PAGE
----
Even at the age of 16, the problems of many pupils have not been identified, according to research from the Basic Skills Agency into why 7 million adults have difficulty with literacy and numeracy.
The research, which followed a group of 1,650 children from birth to 21, found that 43 per cent of very poor readers had not been in a remedial class in primary school. And it concludes: "The role of the primary school in being able to identify those who need additional help and then to provide it is crucial."
Because children need to learn so rapidly between the ages of five and ten, "low achievement in primary school, especially if linked to low scores on cognitive development at age five, is immensely damaging", it says. Parents also have a vital role to play, the report says. Their failure to take an interest in children's schooling is one of the main reasons for failure to learn to read and to add up.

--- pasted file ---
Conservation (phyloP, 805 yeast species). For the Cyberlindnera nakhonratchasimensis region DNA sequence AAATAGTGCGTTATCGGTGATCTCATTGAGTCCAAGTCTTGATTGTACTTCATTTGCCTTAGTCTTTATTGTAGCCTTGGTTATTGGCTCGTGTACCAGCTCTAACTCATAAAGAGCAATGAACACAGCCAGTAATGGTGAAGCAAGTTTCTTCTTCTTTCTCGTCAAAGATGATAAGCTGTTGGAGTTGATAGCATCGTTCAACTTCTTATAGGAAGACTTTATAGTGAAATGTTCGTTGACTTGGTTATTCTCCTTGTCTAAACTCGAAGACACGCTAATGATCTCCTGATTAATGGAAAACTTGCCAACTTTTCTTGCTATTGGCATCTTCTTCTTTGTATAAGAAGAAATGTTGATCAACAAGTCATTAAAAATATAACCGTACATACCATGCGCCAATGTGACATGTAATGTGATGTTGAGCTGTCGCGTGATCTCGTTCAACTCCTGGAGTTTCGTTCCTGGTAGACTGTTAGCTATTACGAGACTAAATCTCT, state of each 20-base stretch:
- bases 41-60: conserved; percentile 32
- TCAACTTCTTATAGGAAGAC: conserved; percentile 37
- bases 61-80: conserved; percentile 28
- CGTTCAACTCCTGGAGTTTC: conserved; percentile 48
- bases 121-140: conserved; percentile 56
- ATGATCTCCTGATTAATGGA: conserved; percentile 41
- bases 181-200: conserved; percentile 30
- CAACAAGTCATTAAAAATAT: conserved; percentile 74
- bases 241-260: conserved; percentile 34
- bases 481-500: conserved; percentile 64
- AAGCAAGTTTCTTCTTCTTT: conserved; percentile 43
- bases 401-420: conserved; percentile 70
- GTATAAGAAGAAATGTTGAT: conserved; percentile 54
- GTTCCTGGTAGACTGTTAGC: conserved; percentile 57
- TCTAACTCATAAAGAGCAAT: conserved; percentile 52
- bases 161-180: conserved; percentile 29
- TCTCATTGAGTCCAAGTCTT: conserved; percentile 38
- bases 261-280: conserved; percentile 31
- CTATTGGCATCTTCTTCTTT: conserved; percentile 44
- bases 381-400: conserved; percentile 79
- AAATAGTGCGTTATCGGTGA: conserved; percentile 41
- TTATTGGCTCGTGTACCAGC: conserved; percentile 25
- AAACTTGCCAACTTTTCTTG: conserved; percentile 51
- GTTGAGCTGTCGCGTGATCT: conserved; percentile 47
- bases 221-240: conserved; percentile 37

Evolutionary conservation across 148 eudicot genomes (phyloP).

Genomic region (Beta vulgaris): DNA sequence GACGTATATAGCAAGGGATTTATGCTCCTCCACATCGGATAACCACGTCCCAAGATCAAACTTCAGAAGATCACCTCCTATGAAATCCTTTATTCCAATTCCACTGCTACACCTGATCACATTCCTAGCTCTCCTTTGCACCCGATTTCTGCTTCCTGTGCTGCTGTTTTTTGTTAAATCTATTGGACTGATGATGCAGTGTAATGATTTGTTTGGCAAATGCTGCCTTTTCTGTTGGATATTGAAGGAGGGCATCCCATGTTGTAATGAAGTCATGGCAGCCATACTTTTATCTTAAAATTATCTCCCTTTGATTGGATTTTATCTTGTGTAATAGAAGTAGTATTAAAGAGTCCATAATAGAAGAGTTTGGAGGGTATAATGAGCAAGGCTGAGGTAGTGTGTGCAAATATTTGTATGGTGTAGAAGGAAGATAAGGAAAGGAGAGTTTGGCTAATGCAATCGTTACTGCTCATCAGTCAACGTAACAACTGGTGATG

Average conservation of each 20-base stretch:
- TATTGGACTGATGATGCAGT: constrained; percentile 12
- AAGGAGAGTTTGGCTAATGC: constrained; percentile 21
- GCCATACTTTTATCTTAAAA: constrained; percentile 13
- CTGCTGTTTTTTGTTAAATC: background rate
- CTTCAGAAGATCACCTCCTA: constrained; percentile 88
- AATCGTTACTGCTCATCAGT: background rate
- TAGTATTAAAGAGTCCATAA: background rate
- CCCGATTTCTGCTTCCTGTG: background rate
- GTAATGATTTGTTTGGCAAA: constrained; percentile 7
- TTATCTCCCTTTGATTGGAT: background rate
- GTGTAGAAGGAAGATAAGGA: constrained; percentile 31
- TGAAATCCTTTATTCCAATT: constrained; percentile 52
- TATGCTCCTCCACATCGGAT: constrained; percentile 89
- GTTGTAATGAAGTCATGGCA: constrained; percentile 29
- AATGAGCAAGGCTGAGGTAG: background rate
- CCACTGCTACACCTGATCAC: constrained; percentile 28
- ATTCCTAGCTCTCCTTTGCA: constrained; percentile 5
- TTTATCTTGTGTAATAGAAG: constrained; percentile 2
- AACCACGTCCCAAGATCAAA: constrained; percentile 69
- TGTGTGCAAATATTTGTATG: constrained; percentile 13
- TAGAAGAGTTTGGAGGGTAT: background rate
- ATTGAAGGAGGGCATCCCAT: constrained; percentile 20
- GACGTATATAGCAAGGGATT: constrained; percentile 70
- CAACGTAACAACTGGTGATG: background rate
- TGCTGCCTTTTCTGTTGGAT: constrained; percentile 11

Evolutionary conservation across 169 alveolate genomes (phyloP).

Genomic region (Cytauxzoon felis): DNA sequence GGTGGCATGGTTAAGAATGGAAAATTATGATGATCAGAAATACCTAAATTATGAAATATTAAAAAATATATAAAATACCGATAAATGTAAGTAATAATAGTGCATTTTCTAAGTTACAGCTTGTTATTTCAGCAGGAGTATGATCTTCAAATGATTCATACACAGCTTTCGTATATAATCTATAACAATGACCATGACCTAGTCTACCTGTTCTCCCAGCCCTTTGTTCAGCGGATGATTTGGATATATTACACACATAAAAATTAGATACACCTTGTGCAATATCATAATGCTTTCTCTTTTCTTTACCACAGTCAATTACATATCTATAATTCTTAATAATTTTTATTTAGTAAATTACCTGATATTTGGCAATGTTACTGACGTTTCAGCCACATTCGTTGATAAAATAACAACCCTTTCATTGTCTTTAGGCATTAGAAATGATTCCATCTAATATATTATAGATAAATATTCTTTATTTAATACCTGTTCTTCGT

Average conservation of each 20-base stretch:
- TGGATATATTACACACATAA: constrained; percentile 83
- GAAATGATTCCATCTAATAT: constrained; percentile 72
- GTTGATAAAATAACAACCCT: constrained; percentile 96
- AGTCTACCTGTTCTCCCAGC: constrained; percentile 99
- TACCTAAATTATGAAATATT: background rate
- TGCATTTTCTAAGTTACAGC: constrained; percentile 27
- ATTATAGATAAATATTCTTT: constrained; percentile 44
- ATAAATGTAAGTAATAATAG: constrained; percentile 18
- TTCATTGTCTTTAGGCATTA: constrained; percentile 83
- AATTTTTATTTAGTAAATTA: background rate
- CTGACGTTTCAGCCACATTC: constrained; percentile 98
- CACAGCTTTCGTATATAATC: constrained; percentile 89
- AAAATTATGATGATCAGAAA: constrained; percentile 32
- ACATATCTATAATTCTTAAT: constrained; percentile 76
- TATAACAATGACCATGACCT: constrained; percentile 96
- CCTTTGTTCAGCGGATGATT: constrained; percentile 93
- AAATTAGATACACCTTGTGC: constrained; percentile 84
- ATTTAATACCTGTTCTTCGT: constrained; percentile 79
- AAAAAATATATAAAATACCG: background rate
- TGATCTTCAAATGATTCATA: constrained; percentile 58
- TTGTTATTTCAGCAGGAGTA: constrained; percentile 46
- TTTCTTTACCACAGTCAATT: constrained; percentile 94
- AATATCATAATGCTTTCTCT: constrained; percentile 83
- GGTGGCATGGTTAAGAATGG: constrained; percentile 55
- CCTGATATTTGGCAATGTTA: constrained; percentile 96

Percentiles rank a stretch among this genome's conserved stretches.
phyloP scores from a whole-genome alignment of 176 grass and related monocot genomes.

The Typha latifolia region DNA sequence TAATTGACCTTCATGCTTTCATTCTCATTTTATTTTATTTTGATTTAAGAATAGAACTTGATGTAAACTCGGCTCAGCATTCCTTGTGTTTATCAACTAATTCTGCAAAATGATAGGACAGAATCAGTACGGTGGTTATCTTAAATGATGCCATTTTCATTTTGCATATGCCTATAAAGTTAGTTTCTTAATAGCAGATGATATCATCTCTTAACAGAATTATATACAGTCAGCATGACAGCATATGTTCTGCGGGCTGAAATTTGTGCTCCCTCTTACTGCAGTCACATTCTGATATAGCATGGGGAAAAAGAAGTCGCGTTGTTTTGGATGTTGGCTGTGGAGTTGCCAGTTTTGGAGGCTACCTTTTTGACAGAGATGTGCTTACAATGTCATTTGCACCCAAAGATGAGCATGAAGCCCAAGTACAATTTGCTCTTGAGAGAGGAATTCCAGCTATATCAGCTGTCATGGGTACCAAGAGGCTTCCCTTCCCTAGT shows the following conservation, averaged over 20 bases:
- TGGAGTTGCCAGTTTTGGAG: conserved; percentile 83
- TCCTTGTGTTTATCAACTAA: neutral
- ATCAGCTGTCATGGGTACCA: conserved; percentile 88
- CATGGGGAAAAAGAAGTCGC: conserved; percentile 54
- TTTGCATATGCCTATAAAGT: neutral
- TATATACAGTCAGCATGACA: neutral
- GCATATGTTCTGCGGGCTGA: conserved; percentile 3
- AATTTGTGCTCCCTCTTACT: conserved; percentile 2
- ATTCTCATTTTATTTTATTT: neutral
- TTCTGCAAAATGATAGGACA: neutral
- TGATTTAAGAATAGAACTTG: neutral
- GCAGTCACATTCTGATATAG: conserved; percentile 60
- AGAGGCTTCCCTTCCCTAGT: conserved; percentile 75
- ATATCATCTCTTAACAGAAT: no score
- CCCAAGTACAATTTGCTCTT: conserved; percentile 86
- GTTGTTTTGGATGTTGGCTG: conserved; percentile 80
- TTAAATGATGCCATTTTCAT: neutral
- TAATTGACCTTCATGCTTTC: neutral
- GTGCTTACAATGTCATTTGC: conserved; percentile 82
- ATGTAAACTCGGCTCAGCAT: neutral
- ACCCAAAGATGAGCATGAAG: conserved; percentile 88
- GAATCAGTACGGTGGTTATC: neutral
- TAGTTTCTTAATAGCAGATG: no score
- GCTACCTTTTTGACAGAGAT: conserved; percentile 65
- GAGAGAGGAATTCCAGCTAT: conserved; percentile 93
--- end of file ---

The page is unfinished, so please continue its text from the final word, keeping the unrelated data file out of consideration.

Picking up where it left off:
The research reveals a cycle of educational deprivation with half of those who are poor readers coming from over-crowded homes. Parents with literacy and numeracy difficulties are likely to hand them on to their children: 85 per cent had mothers who left school at 15 and 69 per cent had parents with no qualifications.
By comparison, school organisation appeared to have had little effect. Neither class size nor streaming made a difference to pupils' progress. However, those with difficulties were less likely to have had pre-school education than their peers. The survey also points out that adults who lack basic skills are not those who persistently played truant from school.Reuse content